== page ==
NASA reveals details of the first full-color images from the James Webb Space Telescope

With just a few days to go, project partners will unveil the first full-color images and spectroscopic data captured by the observatory. The agency has shed a little more light on what to expect by revealing the JWST’s original list of cosmic goals.

One of them is the Carina Nebula, about 7,600 light-years away. According to NASA, it is one of the largest and brightest nebulae in the sky and contains stars many times larger than the Sun. Another nebula the telescope has captured is the Southern Ring. Located about 2,000 light-years from Earth, this is a planetary nebula – it’s an expanding cloud of gas surrounding a dying star.

Closer to home is gas planet WASP-96 b, nearly 1,150 light-years away and about half the mass of Jupiter. NASA will take a look at the planet’s light spectrum data. Much further away from here is Stephan’s quintet, about 290 million light-years away in the constellation Pegasus. This is the first compact galaxy group, discovered back in 1877. It includes five galaxies, four of which “are locked in a cosmic dance of repeated close encounters,” NASA said.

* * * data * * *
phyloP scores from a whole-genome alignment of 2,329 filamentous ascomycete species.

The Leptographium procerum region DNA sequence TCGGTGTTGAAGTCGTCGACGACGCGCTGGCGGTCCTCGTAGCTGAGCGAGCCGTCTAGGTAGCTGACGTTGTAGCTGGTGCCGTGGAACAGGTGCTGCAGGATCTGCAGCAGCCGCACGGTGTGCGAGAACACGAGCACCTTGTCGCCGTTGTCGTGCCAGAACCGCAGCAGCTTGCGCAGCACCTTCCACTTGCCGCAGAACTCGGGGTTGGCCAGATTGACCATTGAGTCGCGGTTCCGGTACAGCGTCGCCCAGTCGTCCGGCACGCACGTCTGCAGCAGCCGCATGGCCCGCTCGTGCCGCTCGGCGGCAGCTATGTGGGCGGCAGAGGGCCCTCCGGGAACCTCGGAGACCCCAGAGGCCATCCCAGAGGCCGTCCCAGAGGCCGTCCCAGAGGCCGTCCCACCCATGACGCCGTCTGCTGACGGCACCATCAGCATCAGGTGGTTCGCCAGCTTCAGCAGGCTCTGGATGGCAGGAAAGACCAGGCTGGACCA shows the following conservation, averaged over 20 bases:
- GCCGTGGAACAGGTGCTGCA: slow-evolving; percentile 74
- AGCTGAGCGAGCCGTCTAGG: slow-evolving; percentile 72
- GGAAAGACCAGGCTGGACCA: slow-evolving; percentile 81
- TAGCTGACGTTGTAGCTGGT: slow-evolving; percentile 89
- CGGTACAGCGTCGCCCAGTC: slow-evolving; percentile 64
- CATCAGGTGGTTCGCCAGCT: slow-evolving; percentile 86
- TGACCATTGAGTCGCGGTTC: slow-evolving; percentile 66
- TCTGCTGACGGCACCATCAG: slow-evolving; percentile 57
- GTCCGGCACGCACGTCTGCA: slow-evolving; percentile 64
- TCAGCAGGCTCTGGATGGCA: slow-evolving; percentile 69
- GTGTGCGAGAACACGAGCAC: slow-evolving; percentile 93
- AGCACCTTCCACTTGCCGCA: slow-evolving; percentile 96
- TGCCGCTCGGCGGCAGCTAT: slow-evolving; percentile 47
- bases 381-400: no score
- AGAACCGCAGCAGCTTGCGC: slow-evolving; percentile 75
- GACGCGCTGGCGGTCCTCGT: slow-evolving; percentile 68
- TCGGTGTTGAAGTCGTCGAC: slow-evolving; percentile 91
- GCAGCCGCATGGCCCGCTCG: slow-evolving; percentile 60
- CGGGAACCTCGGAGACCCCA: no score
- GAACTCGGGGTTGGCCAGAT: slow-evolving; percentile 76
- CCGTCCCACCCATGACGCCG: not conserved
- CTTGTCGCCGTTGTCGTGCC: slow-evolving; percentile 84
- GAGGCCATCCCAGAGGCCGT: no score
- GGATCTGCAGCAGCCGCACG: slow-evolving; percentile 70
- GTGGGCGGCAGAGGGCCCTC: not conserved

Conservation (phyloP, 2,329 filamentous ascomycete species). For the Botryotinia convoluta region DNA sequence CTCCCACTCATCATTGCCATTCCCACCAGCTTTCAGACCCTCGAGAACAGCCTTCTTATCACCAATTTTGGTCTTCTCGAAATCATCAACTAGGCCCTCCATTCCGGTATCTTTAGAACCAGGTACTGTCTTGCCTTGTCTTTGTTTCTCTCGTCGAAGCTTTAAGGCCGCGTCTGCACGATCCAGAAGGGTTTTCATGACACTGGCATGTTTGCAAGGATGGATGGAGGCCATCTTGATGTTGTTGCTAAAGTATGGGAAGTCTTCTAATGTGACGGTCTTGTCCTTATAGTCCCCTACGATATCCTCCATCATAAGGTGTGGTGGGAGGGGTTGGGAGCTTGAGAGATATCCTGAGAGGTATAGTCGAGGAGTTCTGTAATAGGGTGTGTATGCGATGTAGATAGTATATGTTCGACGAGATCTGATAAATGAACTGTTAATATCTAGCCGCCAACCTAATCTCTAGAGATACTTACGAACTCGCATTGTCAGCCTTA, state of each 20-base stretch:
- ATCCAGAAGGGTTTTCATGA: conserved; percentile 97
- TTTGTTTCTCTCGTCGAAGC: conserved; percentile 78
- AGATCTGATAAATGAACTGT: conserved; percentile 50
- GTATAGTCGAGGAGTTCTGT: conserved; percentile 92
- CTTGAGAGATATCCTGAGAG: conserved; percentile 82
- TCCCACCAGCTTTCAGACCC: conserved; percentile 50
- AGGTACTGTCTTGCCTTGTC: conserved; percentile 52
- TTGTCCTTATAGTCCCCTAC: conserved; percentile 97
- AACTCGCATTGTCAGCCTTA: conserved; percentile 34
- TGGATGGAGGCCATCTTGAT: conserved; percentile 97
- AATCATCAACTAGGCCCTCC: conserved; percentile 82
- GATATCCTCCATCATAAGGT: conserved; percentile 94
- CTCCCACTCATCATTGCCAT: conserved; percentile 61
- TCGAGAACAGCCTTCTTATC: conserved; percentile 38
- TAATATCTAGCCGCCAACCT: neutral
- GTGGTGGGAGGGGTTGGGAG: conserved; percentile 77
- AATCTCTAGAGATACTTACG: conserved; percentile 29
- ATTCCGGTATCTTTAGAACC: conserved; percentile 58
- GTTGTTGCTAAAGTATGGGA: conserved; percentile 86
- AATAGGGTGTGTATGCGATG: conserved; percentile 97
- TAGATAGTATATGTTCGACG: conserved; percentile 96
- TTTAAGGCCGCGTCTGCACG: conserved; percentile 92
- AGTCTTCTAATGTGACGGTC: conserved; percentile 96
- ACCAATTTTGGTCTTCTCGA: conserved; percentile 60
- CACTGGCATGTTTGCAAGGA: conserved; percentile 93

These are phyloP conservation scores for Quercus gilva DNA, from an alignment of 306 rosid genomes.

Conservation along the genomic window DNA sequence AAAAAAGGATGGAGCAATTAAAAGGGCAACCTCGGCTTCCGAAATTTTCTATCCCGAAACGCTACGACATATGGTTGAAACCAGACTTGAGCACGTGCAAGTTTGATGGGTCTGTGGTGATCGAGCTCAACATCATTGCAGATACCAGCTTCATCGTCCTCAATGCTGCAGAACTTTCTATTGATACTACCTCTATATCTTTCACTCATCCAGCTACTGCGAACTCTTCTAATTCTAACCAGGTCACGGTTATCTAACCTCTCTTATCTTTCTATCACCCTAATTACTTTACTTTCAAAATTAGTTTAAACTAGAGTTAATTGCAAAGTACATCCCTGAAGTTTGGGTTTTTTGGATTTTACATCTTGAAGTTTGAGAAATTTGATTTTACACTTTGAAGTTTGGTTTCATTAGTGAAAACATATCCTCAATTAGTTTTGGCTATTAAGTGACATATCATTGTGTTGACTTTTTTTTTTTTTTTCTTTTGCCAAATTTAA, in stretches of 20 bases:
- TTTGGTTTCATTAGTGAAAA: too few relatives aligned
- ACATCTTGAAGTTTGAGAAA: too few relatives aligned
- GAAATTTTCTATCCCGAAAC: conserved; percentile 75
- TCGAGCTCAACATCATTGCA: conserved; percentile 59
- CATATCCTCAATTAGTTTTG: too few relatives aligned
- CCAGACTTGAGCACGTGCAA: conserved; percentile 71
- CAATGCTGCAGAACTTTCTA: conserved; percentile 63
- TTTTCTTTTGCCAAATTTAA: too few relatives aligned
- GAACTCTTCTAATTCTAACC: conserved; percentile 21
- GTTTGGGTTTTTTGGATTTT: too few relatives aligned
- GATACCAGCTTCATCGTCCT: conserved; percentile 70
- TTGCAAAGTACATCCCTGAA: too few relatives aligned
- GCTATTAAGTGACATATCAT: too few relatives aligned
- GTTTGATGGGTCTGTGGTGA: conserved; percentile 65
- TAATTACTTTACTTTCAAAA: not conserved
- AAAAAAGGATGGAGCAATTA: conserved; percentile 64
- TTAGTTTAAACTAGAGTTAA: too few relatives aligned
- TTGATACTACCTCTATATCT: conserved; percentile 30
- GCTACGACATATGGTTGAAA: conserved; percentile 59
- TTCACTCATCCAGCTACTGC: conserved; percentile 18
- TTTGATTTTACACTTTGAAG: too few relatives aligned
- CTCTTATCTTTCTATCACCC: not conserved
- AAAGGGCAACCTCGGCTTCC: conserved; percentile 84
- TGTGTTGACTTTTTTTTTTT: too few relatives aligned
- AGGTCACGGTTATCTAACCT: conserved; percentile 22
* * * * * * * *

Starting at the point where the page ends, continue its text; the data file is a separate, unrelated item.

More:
Also on Tuesday, NASA will reveal imagery for SMACS 0723. “Massive galaxy clusters in the foreground magnify and distort the light from objects behind them, allowing a deep look into the extremely distant and intrinsically faint galaxy populations,” NASA said.

A committee of experts from NASA, ESA, CSA and the Space Telescope Science Institute spent five years determining the initial targets for Webb’s instruments. Full-color images and spectroscopic data captured by JSWT are revealed. You can view them.

This is an important step for JWST as it marks the official start of the observatory’s general scientific operations. The goal is to provide us with more detailed images and information about the earliest stars and galaxies, as well as potentially habitable exoplanets. , it took several months for the JWST to reach its destination and be fully operational. We’re about to find out what the Observatory is capable of.

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